I've got 20K to develop an idea into a business. Where do I begin?
January 24, 2011 6:21 PM   Subscribe

I've got software engineering expertise and a solid understanding of business fundamentals. I'm looking to drive the project & team(s) - not build the idea myself (assuming its software-based). Any thoughts on how to find the best idea and wisely invest these funds?
posted by joshuamcginnis to Computers & Internet (6 answers total) 3 users marked this as a favorite
How fortunate! It just so happens I have an idea you can invest in for $20k.


Why not get together with some awesome friends and just say 'hey, if we can think of a kickass idea ive got 20 grand to make it happen. who's in?'
posted by ian1977 at 6:41 PM on January 24, 2011

Honestly, $20K doesn't sound like much money to do anything significant software-wise at all. That's a thousand man-hours at only $20 per hour. Never mind the possibility probability of the intersection of "wise investment" and "first time driving a project" being the null set.

If you insist, maybe a good smartphone app would fit the scale of your investment and have a shot at recovering its costs.
posted by axiom at 7:37 PM on January 24, 2011

If you want to invest in software with $20k, buy stock.

You really can't do anything with $20k. You can't hire people. Who's going to come work for you when they know you've only enough money to pay a single person's salary for 3 months? You can't even supply them with an office, or equipment, or expense accounts. Startups aren't going to come looking to you because they're looking for 7 figure sums. You aren't worth their time. A friend of mine runs a software startup out of San Francisco, and the way they were able to get anything done was by having the two founders work on their own time and money until they had something interesting enough to show off, and then they took it to investors and secured $6,000,000 in funding. Now they have a team of about 8 people, because people will come work for you if they know you will actually be able to pay their salaries even if you're not profitable within 3 months, because you almost certainly won't be.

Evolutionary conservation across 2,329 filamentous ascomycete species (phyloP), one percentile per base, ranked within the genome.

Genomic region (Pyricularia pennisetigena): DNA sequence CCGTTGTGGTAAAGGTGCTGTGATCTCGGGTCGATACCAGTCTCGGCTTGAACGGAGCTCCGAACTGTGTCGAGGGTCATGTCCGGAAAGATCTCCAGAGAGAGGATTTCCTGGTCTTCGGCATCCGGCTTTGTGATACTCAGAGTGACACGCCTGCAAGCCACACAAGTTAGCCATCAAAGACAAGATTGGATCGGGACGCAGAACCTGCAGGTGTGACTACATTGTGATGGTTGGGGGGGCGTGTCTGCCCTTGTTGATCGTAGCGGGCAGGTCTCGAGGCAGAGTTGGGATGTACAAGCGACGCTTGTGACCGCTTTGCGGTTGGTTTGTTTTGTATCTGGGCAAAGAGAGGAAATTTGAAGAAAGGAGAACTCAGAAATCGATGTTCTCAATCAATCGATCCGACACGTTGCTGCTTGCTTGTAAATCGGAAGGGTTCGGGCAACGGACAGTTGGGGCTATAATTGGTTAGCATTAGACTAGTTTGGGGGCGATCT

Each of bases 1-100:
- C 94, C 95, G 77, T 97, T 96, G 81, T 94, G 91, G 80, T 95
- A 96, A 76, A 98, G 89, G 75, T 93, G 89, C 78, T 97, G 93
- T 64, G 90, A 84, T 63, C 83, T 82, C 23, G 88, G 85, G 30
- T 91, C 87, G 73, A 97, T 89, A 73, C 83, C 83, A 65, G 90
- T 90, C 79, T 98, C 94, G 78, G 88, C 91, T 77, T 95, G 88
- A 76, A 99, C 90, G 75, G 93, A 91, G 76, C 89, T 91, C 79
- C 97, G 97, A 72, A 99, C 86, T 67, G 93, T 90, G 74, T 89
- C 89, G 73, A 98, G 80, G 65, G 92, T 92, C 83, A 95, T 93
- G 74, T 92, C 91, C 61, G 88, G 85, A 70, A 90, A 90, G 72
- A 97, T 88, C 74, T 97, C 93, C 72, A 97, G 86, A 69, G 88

The only thing you can really do with $20k is live off of it for a few months while you write your own software and then hope someone wants to buy it or invest a lot more in it.
posted by tylerkaraszewski at 10:44 PM on January 24, 2011

Response by poster: @tylerkaraszewski i disagree. i work heavily with external independent contractors who are very capable of executing the work within budget. $20K is enough to build a working demo of a lot of business ideas.
posted by joshuamcginnis at 5:50 AM on January 25, 2011

You could network in online project communities or realworld ones like Barcamps and see what ideas people are working on.
posted by JJ86 at 7:22 AM on January 25, 2011

While $20K might turn an idea into a demo, its unlikely to turn it into a shippable product. If the aim of the demo is to raise more money to turn the demo into a product, then its important to realize that the demo is not what is being invested in. The team that built the demo is what is being invested in. You don't have a team if your demo was created by external consultants.

The right way to think about this, is that the $20K will pay your own bills while you work full time on your start-up idea. It's not really enough to engage anyone else to work on it for you. At the beginning you all support yourselves and work for stock. The value you bring to the start-up is not $20K, that's mice nuts, it's your own professional abilities and sweat equity.

If you want to find good ideas to invest your time, money and energy in, then the best thing is to start networking with other entrepreneurs. I don't know where you're located, but there are dozens of events every month in Silicon Valley where folks meet-up to network for this very reason.
posted by Long Way To Go at 7:01 PM on January 25, 2011

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